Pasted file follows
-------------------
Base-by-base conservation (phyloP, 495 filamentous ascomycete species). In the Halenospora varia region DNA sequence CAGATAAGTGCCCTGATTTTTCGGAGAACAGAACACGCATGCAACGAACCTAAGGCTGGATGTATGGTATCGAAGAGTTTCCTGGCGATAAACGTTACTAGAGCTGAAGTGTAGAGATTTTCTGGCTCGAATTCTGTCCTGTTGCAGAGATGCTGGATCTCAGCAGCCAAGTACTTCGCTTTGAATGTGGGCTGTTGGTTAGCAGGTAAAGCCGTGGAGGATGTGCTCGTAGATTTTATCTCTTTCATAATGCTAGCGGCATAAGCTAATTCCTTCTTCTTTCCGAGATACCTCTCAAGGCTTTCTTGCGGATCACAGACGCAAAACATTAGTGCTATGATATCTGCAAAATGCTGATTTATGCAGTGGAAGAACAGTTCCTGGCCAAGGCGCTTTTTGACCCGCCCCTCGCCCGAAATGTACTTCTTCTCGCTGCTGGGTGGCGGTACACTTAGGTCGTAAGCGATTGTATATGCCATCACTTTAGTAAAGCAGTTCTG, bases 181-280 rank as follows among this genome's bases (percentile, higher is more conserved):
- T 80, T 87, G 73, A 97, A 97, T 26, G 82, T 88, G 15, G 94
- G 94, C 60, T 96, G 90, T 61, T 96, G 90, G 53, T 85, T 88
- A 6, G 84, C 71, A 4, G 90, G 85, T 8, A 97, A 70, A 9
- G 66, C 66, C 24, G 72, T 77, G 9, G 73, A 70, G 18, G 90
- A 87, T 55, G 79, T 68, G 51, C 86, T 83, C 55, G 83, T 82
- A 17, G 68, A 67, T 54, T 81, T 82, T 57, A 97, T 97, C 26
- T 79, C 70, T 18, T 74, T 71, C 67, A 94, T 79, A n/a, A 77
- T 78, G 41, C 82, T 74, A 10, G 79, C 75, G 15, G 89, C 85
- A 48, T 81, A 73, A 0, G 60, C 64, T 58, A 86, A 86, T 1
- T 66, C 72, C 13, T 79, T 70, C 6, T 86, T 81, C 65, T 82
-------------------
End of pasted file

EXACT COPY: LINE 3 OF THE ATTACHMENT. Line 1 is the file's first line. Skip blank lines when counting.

- G 94, C 60, T 96, G 90, T 61, T 96, G 90, G 53, T 85, T 88